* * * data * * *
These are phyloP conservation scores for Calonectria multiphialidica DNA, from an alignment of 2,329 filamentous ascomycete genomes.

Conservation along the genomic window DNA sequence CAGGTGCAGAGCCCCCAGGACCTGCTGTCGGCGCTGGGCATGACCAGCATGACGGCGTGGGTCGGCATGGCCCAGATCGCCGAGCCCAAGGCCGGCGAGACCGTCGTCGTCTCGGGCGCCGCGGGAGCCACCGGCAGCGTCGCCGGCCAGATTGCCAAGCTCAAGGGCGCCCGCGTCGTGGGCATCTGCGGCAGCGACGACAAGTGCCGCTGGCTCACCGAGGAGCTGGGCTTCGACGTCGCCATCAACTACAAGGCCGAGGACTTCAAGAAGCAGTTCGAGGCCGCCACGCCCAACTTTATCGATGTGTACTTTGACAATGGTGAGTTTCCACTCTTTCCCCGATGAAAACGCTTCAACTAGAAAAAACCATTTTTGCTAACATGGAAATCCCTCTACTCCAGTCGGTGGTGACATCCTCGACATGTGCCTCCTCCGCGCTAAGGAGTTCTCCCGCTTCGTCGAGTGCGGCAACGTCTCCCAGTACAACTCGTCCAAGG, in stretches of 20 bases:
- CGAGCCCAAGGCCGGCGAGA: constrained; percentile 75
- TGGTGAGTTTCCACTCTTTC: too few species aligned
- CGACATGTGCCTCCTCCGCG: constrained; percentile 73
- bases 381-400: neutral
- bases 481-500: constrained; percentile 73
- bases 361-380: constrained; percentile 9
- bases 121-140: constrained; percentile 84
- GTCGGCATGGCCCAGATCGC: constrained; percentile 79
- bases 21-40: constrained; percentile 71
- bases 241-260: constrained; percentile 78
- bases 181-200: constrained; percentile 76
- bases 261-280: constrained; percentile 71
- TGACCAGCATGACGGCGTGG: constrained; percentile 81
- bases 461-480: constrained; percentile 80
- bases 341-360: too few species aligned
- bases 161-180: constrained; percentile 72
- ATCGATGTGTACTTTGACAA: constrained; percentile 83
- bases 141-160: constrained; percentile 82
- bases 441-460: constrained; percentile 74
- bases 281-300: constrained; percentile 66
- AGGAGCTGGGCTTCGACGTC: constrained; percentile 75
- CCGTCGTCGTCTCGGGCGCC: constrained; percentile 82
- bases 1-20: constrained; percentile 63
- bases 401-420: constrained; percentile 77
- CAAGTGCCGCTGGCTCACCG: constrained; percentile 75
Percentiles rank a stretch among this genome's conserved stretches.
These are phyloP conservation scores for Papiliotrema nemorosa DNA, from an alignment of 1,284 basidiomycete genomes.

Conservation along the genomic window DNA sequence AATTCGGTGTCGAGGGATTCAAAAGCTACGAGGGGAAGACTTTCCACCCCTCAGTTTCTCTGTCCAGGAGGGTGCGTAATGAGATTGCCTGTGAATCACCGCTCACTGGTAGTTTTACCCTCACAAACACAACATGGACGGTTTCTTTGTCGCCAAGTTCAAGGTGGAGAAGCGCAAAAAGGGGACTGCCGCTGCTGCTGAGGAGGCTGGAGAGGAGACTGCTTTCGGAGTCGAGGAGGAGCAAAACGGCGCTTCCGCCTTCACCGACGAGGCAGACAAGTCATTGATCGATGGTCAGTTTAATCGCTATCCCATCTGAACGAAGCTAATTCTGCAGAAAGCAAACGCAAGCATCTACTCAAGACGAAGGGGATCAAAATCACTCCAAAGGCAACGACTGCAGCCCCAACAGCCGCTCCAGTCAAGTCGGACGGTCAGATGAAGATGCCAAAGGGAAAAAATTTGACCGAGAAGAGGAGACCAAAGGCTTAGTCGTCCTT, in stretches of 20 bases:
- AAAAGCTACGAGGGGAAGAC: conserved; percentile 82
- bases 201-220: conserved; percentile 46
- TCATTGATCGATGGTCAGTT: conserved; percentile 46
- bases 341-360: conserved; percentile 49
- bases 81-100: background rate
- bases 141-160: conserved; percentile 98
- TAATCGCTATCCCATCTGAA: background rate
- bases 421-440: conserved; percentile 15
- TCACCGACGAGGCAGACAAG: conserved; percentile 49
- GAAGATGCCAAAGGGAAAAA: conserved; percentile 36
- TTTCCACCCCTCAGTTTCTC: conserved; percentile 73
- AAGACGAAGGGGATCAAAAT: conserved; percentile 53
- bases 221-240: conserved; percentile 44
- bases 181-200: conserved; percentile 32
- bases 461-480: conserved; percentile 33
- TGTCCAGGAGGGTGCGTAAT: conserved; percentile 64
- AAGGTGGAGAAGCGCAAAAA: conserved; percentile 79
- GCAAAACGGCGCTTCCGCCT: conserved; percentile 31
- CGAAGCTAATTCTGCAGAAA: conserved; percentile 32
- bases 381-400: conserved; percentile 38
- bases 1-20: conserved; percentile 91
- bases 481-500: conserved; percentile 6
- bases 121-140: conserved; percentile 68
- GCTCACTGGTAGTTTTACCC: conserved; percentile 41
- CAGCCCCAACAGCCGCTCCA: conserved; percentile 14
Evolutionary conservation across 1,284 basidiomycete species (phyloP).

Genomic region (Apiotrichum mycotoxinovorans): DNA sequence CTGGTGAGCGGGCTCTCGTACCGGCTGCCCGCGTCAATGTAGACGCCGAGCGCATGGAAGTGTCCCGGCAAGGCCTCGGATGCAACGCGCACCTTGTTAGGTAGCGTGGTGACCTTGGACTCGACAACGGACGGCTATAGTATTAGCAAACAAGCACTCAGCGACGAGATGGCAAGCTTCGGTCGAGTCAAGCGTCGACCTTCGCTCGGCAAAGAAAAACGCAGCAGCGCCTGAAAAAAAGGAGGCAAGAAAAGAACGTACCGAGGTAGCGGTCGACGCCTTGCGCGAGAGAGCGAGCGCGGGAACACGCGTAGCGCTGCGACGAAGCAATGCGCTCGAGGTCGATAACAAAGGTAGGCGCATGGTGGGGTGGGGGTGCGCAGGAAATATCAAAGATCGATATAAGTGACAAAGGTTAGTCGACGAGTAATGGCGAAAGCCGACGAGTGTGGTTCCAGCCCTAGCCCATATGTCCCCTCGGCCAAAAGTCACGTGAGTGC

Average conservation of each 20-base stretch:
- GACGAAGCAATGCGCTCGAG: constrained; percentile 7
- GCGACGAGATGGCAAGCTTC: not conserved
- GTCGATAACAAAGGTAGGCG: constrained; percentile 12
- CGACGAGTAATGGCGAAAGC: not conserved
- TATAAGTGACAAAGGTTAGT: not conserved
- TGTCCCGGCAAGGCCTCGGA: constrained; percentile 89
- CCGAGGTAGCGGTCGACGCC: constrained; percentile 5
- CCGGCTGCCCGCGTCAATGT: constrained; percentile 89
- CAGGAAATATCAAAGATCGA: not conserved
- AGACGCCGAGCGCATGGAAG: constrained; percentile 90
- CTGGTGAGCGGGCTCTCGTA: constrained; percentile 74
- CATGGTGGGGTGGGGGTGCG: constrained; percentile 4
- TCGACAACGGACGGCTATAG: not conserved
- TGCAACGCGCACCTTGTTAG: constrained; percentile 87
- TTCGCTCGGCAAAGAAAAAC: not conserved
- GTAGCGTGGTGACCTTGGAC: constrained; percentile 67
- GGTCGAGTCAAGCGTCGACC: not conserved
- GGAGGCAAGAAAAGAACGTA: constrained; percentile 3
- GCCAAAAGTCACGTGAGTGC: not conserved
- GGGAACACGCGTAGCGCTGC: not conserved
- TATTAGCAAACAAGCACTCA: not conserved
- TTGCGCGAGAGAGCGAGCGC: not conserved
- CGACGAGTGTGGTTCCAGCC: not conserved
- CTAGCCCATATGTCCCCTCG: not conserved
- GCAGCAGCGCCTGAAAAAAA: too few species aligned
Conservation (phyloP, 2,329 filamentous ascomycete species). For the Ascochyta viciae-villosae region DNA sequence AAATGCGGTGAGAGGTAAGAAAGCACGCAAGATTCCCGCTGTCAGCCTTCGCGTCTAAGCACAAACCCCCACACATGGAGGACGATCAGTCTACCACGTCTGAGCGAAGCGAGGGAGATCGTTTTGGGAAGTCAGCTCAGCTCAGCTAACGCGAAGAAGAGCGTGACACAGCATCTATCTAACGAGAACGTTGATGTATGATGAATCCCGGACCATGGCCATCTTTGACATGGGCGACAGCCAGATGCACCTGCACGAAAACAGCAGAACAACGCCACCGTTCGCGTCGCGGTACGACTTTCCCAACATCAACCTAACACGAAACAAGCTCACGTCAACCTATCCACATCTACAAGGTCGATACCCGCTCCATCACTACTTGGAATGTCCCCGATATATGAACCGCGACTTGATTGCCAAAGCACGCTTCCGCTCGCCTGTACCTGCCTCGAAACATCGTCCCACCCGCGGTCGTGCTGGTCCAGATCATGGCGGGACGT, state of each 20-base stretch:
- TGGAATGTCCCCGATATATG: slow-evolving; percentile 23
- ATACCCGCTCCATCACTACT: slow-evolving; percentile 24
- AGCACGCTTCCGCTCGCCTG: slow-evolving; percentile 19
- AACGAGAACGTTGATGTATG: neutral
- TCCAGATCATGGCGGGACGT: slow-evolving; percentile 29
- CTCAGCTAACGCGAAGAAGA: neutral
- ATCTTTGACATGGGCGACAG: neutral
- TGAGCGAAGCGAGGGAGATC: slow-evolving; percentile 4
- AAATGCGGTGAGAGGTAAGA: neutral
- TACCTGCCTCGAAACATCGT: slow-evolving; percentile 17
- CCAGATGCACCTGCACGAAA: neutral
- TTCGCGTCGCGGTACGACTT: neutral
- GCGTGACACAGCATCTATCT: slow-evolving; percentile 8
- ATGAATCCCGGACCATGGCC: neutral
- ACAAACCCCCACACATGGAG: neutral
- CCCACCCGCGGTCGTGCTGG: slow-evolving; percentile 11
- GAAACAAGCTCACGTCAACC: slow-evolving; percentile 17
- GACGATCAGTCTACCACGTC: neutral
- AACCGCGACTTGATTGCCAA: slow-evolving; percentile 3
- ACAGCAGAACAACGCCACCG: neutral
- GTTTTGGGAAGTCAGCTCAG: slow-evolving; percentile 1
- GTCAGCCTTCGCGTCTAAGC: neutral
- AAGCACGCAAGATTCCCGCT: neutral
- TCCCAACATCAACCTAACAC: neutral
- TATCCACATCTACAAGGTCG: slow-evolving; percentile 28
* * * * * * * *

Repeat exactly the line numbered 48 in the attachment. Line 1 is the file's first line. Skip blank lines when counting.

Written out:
- GCAAAACGGCGCTTCCGCCT: conserved; percentile 31